Innovation, supported by BIC Innovation
From humble beginnings in 1993 as a helpline manned by two volunteers for just two hours a week, Merthyr Tydfil-based rape and sexual abuse support group New Pathways has grown into a business recognised across the UK as a leading organisation in its field. Today, the social enterprise has offices throughout Wales, currently employing 58 staff and with more than 80 volunteers.
New Pathways provides a range of services for women, men, children and young people, working with clients as young as three and adults up to the age of 90-plus who have been affected by rape and sexual abuse. This includes supporting them through the criminal justice system when they make a report to the police.
In 2005 New Pathways opened its first Sexual Assault Referral Centre (SARC) in Merthyr Tydfil. Not only was this the first SARC in Wales, but it was also the only SARC anywhere in the UK not run a by a statutory organisation.
A SARC is a one-stop location where people can receive medical care, a forensic examination and access to police services while being supported by specially trained crisis workers, rather than having to go to a police station and/or hospital.
The opening of another three centres in Risca, Swansea and Carmarthen followed, with a further two due to be opened in Aberystwyth and Newtown later this year.
As well as counselling and advocacy services, New Pathways also runs other specialist projects including the Liberate Project, which supports victims of human trafficking and sexual exploitation. This work is highly regarded and New Pathways is one of only a few non-statutory organisations in the UK officially authorised to complete referrals on behalf of the UK Human Trafficking Centre.
Recent high profile sexual abuse cases in the media have led to a sharp rise in demand for the services offered by New Pathways and last year alone, it received more than 2,500 referrals, which is set to increase again this year.
As well as providing direct client services, the company also provides unique bespoke specialist training courses including accredited training for counsellors wanting to specialise in working with people affected by rape or sexual abuse. The training team recently secured Lottery funding worth £432,000 to deliver specialist mental health first aid training throughout Wales over the next three years.
Women in Enterprise, supported by Glenside Commercials
Leslie Barr managed a production line at a textile manufacturing unit in Scotland and ran her own bridal and evening wear and children’s clothing businesses, so she had the experience to help Monwel become a social enterprise away from local authority control.
Joining the company as a stores assistant, she gained qualifications in business administration and accountancy and gradually worked her way through the departments to become interim Manager.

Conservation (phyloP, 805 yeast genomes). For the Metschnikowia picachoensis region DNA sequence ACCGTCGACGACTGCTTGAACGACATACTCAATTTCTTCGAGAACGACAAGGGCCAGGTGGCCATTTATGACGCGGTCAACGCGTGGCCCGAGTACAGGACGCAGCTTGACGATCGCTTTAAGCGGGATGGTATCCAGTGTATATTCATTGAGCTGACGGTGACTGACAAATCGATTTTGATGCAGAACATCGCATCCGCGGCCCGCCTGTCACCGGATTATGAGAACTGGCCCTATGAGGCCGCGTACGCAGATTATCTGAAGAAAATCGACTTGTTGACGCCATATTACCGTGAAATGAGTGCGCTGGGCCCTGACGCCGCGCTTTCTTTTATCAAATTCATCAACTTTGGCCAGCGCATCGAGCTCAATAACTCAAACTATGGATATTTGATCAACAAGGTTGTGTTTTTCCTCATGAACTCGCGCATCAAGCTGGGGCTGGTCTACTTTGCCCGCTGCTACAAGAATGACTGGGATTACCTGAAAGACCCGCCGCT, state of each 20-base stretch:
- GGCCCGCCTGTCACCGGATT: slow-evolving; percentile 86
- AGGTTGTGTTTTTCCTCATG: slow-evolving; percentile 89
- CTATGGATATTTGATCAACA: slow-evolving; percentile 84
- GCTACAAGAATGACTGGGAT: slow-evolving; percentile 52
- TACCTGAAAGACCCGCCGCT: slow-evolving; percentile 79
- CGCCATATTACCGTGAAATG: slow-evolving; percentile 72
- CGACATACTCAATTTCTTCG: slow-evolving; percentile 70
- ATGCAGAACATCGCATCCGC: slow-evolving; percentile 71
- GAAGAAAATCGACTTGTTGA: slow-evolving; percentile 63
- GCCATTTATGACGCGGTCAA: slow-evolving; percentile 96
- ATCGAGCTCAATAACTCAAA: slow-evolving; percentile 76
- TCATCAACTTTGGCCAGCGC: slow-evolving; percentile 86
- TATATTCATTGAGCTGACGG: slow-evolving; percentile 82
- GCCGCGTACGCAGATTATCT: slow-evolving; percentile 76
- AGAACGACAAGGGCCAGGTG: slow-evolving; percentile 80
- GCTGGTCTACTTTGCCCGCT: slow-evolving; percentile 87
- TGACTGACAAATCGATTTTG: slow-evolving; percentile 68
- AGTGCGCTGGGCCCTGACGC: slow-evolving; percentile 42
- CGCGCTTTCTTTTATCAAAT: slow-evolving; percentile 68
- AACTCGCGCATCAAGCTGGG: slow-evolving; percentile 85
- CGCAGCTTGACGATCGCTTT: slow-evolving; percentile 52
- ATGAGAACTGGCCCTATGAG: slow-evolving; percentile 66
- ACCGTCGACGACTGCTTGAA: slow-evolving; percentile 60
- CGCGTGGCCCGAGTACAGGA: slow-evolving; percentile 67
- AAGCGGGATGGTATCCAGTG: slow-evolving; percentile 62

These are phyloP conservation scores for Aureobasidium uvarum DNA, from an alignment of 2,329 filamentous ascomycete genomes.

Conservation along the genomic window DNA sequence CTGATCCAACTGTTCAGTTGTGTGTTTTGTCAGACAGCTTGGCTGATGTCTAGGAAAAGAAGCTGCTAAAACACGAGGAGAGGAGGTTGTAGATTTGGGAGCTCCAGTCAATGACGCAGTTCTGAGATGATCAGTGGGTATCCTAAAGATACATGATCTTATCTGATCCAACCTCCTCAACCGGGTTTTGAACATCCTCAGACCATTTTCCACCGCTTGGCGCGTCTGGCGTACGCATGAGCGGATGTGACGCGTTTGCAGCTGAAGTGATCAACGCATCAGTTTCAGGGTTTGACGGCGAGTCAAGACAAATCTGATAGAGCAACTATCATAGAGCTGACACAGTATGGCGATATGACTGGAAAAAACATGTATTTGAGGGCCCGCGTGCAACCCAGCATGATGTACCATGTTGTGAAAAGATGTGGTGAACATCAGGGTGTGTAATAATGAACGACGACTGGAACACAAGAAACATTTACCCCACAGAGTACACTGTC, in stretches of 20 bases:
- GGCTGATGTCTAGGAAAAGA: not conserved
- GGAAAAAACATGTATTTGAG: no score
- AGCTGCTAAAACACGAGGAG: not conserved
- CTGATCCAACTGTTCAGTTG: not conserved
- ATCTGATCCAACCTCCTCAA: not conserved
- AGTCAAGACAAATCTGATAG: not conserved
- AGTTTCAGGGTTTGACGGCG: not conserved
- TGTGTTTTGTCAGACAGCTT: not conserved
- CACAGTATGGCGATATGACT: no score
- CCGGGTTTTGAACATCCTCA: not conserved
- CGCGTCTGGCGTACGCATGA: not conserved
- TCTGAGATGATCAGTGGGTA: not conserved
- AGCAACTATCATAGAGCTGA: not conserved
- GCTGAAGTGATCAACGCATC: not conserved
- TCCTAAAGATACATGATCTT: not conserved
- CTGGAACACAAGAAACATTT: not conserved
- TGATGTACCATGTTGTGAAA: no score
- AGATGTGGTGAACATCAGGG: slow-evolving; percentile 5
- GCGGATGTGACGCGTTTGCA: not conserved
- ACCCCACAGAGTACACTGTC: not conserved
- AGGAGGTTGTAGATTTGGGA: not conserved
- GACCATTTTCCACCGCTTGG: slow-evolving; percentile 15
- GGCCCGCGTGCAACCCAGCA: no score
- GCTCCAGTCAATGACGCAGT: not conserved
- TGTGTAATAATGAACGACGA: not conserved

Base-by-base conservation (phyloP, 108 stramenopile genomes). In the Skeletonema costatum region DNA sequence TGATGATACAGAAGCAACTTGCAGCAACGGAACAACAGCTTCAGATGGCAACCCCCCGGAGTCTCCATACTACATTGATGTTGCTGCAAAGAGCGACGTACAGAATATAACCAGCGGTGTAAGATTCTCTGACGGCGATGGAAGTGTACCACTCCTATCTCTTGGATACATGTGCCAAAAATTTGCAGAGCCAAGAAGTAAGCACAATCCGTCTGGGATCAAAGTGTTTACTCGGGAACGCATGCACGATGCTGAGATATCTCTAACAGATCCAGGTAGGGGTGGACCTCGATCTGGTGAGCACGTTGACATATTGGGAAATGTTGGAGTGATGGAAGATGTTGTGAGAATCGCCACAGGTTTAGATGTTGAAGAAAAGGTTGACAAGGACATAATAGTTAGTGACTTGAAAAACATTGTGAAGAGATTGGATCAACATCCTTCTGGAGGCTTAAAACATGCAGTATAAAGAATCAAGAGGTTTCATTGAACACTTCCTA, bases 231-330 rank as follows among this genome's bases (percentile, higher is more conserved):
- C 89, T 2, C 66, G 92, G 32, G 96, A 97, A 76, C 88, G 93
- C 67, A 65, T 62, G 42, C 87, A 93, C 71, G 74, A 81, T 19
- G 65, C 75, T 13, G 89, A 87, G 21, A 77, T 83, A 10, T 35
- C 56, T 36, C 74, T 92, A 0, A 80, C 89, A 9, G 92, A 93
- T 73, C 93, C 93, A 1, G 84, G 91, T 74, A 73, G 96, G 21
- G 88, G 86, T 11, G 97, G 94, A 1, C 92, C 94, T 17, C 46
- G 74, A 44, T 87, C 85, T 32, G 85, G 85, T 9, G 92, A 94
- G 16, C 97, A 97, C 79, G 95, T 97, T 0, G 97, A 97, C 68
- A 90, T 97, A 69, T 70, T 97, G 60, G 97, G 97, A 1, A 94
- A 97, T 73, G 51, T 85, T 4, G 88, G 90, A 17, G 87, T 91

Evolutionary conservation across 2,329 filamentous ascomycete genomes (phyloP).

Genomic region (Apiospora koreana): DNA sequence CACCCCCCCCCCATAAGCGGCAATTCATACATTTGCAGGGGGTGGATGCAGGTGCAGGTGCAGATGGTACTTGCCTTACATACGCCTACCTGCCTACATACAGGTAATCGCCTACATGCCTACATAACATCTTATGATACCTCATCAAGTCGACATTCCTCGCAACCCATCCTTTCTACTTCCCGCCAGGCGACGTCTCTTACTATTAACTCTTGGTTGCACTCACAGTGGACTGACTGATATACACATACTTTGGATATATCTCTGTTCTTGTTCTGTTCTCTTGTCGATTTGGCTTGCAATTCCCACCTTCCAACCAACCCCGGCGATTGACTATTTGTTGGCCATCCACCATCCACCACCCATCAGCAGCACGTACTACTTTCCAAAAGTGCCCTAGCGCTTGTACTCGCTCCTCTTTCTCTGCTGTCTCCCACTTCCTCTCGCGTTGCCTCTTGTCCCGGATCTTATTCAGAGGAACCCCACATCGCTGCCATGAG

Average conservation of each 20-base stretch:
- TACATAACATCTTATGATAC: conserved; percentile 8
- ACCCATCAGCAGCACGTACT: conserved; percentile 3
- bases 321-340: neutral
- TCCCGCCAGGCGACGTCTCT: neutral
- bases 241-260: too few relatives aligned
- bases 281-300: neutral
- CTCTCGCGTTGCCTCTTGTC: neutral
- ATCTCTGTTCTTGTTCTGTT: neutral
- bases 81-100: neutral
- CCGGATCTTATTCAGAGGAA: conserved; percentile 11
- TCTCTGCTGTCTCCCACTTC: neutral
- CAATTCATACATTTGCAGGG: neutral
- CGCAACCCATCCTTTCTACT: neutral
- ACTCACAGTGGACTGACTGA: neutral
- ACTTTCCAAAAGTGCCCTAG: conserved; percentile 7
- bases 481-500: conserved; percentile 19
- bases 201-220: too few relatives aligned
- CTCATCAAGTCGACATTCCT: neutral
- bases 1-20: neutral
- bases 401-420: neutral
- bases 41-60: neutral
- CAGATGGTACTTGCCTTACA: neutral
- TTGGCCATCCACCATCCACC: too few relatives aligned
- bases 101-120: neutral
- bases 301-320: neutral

In 2012, Leslie was announced a winner in the Leading Wales Awards, and then – as Managing Director – helped steer Monwel to independent success.
“Monwel’s key goal is around offering employment opportunities for people with disabilities or those furthest from the labour market, and we currently employ 32 people from the local community, 86% of whom manage some form of disability,” she said.
“My motivation to succeed is the passion I feel knowing it helps provide meaningful and paid employment to those who would otherwise struggle in the open labour market. This brings its rewards to me personally.”
New Enterprise, supported by Rhymney Brewery
Mobile app development agency Big Click was established in 2014 by Rhondda regeneration initiative Penrhys Partnership, which has been working with disadvantaged communities for more than 23 years.
The trading arm was set up to support the public and private sector in developing technology to meet specific needs for communities, as well as provide experience for young technology developers through employment, work placements and technology workshops in schools.
Last year, the project won a Welsh Government contract to develop three mobile apps for young Welsh learners to practice numeracy and literacy skills, working closely with two primary schools in the Rhondda. Its first three apps have been downloaded more than 14,000 times, establishing Big Click as a market leader in Wales for high quality mobile app products.
“We’ve also positioned ourselves as a champion for developing new technology for micro-markets, the Welsh language being a key example,” said Digital Technologies Manager Ben Treharne-Foose.
“While most of our competitors are aiming to conquer the world, we’ve identified minority communities as being underserved by technology development, opening up a wide consumer base, which is often forgotten. As a result, we have been approached by organisations around the world interested in exploiting technology to serve small communities.
“Our current team of four people will double to meet our clients’ demands, with every schoolchild in Wales using at least one of our apps in the classroom.”